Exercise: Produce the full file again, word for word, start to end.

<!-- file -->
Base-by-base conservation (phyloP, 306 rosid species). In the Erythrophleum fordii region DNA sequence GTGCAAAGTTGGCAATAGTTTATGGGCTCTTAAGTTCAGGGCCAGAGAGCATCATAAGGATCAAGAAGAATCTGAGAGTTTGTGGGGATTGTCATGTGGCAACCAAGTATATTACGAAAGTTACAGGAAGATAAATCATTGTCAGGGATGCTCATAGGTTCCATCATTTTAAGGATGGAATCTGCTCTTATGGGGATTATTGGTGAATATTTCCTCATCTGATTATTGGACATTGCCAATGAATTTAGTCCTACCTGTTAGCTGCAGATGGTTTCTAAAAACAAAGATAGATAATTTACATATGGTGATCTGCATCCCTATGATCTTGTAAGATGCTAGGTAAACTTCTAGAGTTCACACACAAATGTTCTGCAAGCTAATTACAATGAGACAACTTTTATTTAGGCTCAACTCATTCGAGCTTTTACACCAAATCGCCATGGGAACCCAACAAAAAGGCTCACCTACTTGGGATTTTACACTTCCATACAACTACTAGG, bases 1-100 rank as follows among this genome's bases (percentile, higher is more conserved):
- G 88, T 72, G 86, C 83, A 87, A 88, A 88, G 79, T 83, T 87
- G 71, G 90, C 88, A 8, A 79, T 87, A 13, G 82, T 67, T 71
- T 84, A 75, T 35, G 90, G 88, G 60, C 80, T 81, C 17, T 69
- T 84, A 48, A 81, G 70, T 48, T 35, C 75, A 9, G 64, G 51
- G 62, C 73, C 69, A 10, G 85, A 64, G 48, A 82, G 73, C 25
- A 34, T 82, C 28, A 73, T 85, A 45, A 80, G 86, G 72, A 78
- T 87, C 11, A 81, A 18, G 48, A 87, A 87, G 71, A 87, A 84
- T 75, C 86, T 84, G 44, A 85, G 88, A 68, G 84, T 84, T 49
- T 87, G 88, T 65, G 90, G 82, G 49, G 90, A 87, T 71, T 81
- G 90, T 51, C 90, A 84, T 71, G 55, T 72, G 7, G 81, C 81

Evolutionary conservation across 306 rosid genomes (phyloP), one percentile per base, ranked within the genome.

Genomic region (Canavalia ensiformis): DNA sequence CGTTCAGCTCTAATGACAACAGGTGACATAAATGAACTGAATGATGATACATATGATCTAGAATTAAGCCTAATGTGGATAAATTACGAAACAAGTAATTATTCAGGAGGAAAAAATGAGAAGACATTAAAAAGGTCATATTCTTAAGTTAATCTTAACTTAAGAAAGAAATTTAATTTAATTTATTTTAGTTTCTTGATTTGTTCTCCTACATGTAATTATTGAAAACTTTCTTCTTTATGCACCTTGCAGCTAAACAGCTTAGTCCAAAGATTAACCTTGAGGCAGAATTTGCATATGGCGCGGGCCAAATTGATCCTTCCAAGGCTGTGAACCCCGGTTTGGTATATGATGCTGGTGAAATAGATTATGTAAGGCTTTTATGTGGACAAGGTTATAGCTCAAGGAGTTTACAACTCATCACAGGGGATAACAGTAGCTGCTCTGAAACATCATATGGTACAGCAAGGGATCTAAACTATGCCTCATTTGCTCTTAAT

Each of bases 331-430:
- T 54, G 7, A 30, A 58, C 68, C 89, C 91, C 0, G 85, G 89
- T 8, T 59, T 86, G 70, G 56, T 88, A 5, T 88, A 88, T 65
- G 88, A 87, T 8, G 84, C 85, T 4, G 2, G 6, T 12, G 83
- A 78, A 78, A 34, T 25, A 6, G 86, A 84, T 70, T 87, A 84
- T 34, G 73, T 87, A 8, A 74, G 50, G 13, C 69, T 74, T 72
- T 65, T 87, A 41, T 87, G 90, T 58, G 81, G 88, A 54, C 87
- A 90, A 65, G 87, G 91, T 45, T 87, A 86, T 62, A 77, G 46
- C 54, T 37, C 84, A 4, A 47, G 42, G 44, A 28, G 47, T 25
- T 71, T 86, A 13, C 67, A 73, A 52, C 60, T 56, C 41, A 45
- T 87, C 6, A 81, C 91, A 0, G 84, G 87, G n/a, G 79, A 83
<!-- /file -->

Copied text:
Base-by-base conservation (phyloP, 306 rosid species). In the Erythrophleum fordii region DNA sequence GTGCAAAGTTGGCAATAGTTTATGGGCTCTTAAGTTCAGGGCCAGAGAGCATCATAAGGATCAAGAAGAATCTGAGAGTTTGTGGGGATTGTCATGTGGCAACCAAGTATATTACGAAAGTTACAGGAAGATAAATCATTGTCAGGGATGCTCATAGGTTCCATCATTTTAAGGATGGAATCTGCTCTTATGGGGATTATTGGTGAATATTTCCTCATCTGATTATTGGACATTGCCAATGAATTTAGTCCTACCTGTTAGCTGCAGATGGTTTCTAAAAACAAAGATAGATAATTTACATATGGTGATCTGCATCCCTATGATCTTGTAAGATGCTAGGTAAACTTCTAGAGTTCACACACAAATGTTCTGCAAGCTAATTACAATGAGACAACTTTTATTTAGGCTCAACTCATTCGAGCTTTTACACCAAATCGCCATGGGAACCCAACAAAAAGGCTCACCTACTTGGGATTTTACACTTCCATACAACTACTAGG, bases 1-100 rank as follows among this genome's bases (percentile, higher is more conserved):
- G 88, T 72, G 86, C 83, A 87, A 88, A 88, G 79, T 83, T 87
- G 71, G 90, C 88, A 8, A 79, T 87, A 13, G 82, T 67, T 71
- T 84, A 75, T 35, G 90, G 88, G 60, C 80, T 81, C 17, T 69
- T 84, A 48, A 81, G 70, T 48, T 35, C 75, A 9, G 64, G 51
- G 62, C 73, C 69, A 10, G 85, A 64, G 48, A 82, G 73, C 25
- A 34, T 82, C 28, A 73, T 85, A 45, A 80, G 86, G 72, A 78
- T 87, C 11, A 81, A 18, G 48, A 87, A 87, G 71, A 87, A 84
- T 75, C 86, T 84, G 44, A 85, G 88, A 68, G 84, T 84, T 49
- T 87, G 88, T 65, G 90, G 82, G 49, G 90, A 87, T 71, T 81
- G 90, T 51, C 90, A 84, T 71, G 55, T 72, G 7, G 81, C 81

Evolutionary conservation across 306 rosid genomes (phyloP), one percentile per base, ranked within the genome.

Genomic region (Canavalia ensiformis): DNA sequence CGTTCAGCTCTAATGACAACAGGTGACATAAATGAACTGAATGATGATACATATGATCTAGAATTAAGCCTAATGTGGATAAATTACGAAACAAGTAATTATTCAGGAGGAAAAAATGAGAAGACATTAAAAAGGTCATATTCTTAAGTTAATCTTAACTTAAGAAAGAAATTTAATTTAATTTATTTTAGTTTCTTGATTTGTTCTCCTACATGTAATTATTGAAAACTTTCTTCTTTATGCACCTTGCAGCTAAACAGCTTAGTCCAAAGATTAACCTTGAGGCAGAATTTGCATATGGCGCGGGCCAAATTGATCCTTCCAAGGCTGTGAACCCCGGTTTGGTATATGATGCTGGTGAAATAGATTATGTAAGGCTTTTATGTGGACAAGGTTATAGCTCAAGGAGTTTACAACTCATCACAGGGGATAACAGTAGCTGCTCTGAAACATCATATGGTACAGCAAGGGATCTAAACTATGCCTCATTTGCTCTTAAT

Each of bases 331-430:
- T 54, G 7, A 30, A 58, C 68, C 89, C 91, C 0, G 85, G 89
- T 8, T 59, T 86, G 70, G 56, T 88, A 5, T 88, A 88, T 65
- G 88, A 87, T 8, G 84, C 85, T 4, G 2, G 6, T 12, G 83
- A 78, A 78, A 34, T 25, A 6, G 86, A 84, T 70, T 87, A 84
- T 34, G 73, T 87, A 8, A 74, G 50, G 13, C 69, T 74, T 72
- T 65, T 87, A 41, T 87, G 90, T 58, G 81, G 88, A 54, C 87
- A 90, A 65, G 87, G 91, T 45, T 87, A 86, T 62, A 77, G 46
- C 54, T 37, C 84, A 4, A 47, G 42, G 44, A 28, G 47, T 25
- T 71, T 86, A 13, C 67, A 73, A 52, C 60, T 56, C 41, A 45
- T 87, C 6, A 81, C 91, A 0, G 84, G 87, G n/a, G 79, A 83